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Moisés J. Schwartz and Ray C. Rist

Abstract

The benefits of independent evaluation in international financial institutions have long been recognized. However, independent evaluation in these organizations is of increased relevance during uncertain times that call for more credible and legitimate institutions. While evaluation has long played a function in the IMF, and its role has expanded substantially with the creation of the IEO, independent evaluation has yet to take on a role within the IMF that fully reflects its potential contribution. A strong global economy requires a strong IMF, and a strong IMF requires a strong independent evaluation culture and practice. The establishment of the IEO was only the start of a process that still needs to be fostered and cultivated. Successful independent evaluation is important for the IMF to be perceived as legitimate and credible—and to achieve it, the independent evaluation function needs to be further integrated in the learning process and culture of the Fund. Independent evaluation has played a significant role in contributing to the improvement of the IMF, but the pending challenge is for the IMF and the IEO to create a shared culture that fully embraces the purpose and mission of the IEO, and the learning opportunities offered by independent evaluation. The IMF’s organizational culture has a profound role to play in prompting actions to make learning from independent evaluation a more vibrant element of the Fund’s activities. This book calls on IMF management to take a more active role in instilling the positive value of independent evaluation across the organization and thus enabling independent evaluation to bring the IMF closer to what the literature defines as the ideal of a “learning organization.”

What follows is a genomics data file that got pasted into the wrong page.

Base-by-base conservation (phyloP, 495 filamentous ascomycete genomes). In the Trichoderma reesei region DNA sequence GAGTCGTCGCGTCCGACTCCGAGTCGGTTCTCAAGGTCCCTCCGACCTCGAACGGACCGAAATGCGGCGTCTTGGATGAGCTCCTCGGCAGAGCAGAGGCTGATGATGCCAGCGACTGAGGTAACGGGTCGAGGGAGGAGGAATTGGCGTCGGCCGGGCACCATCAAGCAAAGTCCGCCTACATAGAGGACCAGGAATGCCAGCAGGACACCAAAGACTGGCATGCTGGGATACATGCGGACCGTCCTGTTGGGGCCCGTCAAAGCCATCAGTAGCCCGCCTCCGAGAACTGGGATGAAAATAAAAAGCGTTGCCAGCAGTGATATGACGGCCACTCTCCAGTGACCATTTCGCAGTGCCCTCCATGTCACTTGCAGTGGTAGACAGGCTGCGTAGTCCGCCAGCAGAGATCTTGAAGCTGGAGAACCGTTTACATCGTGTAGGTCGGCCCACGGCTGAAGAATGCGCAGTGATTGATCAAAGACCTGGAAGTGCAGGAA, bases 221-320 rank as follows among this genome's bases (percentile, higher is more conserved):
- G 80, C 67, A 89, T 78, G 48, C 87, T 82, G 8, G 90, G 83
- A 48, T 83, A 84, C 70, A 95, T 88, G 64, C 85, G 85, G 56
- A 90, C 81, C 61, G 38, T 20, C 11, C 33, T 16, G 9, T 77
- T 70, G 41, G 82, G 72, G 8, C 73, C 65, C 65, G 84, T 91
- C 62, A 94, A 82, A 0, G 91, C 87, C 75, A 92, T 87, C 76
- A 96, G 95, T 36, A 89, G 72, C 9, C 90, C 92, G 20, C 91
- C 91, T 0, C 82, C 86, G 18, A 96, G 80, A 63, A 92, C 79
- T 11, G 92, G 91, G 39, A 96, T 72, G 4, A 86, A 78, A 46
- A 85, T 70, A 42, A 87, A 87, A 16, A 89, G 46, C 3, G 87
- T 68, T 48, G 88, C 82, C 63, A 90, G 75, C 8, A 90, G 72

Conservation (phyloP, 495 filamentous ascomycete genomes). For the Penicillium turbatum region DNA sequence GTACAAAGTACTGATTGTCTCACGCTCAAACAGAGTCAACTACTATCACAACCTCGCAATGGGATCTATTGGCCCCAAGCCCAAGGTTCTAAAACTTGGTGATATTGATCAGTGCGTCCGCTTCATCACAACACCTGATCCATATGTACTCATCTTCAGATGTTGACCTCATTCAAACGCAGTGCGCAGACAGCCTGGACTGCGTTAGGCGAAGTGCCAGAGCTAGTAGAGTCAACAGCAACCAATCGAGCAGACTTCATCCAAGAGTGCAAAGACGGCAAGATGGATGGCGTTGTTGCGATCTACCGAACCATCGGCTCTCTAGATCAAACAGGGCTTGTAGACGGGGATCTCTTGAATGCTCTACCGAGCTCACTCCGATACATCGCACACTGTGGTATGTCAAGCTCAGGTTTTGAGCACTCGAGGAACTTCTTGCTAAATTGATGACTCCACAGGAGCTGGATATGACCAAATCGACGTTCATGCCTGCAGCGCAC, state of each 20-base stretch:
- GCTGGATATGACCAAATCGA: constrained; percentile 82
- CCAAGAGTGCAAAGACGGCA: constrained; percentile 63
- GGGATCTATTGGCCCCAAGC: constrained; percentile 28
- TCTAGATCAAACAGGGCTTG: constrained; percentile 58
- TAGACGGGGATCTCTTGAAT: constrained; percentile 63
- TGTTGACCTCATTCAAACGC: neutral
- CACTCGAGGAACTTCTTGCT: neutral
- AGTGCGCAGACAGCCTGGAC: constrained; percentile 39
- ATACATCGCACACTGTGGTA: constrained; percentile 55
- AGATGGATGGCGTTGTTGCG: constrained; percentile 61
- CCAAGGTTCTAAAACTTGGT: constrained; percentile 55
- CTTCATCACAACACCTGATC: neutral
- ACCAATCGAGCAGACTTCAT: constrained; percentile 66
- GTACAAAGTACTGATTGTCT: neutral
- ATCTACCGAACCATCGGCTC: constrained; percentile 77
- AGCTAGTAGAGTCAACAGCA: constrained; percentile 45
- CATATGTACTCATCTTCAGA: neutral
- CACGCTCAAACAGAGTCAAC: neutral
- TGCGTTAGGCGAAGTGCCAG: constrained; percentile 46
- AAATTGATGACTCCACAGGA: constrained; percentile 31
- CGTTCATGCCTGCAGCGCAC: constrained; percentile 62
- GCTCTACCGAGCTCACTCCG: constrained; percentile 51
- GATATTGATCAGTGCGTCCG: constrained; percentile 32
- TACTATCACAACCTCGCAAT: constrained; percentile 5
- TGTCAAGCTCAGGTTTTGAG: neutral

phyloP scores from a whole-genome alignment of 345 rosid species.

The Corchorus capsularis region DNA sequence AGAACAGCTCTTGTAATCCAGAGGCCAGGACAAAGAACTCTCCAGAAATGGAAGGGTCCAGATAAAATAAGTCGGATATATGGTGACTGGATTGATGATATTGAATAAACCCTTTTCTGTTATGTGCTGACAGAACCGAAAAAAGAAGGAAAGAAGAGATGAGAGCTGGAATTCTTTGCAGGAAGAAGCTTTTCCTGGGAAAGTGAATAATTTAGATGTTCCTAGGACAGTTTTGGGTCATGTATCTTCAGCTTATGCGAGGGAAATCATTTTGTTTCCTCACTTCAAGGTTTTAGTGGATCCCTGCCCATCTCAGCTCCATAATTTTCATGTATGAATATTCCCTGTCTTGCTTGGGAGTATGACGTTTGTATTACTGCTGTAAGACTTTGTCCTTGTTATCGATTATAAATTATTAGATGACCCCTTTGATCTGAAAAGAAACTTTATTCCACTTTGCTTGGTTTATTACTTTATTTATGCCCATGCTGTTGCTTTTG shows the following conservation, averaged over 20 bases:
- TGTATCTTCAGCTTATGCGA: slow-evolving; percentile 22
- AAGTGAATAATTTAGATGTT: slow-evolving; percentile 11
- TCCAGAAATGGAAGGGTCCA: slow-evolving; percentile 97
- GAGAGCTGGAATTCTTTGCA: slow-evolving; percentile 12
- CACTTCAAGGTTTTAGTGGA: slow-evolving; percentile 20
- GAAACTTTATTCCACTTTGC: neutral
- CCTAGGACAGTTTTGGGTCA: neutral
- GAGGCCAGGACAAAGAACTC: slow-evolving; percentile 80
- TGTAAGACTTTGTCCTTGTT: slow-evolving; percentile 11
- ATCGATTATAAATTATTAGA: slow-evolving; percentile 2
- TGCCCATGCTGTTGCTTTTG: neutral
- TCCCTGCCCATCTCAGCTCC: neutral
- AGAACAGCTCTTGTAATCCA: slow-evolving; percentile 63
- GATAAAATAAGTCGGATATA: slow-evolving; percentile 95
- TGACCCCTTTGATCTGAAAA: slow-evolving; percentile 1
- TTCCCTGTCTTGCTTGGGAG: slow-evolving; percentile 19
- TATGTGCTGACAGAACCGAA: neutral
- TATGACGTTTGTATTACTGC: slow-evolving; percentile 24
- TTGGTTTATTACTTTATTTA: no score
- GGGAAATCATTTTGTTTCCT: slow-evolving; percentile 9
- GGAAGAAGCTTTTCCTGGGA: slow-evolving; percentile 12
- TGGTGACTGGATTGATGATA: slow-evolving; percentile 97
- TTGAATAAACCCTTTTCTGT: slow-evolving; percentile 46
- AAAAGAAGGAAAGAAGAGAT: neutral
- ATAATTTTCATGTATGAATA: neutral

Mr. Andreas Billmeier and Tommaso Nannicini
Studies of the impact of trade openness on growth are based either on cross-country analysis-which lacks transparency-or case studies-which lack statistical rigor. We apply transparent econometric methods drawn from the treatment evaluation literature to make the comparison between treated (i.e., open) and control (i.e., closed) countries explicit while remaining within a unified statistical framework. First, matching estimators highlight the rather far-fetched country comparisons underlying common cross-country results. When appropriately restricting the sample, we confirm a positive and significant effect of openness on growth. Second, we apply synthetic control methods-which account for endogeneity due to unobservable heterogeneity-to countries that liberalized their trade regime and we show that trade liberalization has often had a positive effect on growth.
International Monetary Fund. Research Dept.
The IMF Research Bulletin, a quarterly publication, selectively summarizes research and analytical work done by various departments at the IMF, and also provides a listing of research documents and other research-related activities, including conferences and seminars. The Bulletin is intended to serve as a summary guide to research done at the IMF on various topics, and to provide a better perspective on the analytical underpinnings of the IMF’s operational work.
Mr. Steven A Barnett, Dale Chua, Ms. Nur Calika, Mr. Oussama Kanaan, and Milan Zavadjil

Abstract

The economy of the West Bank and Gaza Strip faces a difficult external environment in 1997. This paper, by Steven Barnett, Nur Calika, Dale Chua, Oussama Kanaan, and Milan Zavadijil, presents an assessment of the recent experience of the Palestinian economy and examines prospects for 1998 and beyond.

International Monetary Fund. External Relations Dept.
This paper examines the policy of protectionism in world trade. It reviews alternatives to trade restrictions, factors influencing trade policies, and implications of protection for developing countries. The paper highlights that the rise in protectionist pressures is worrisome, because the likelihood of chain reactions toward more protectionism generated by individual restrictive actions is greatest in a setting of slow economic growth and highly interdependent economies. The paper also analyzes capital utilization in the manufacturing enterprises.
International Monetary Fund. External Relations Dept.
This paper highlights that 1977 was an eventful year for the IMF. Drawing on the IMF’s resources during 1977 totaled more than SDR 3.4 billion. These were accompanied by a record volume of repurchases, which reduced the total net drawings for the year to SDR 427 million. At the end of 1977, total net drawings on the IMF since its inception were equivalent to about SDR 15.5 billion. In 1977, the IMF also carried out its gold sales to members at SDR 35 per ounce under the IMF’s “restitution” program.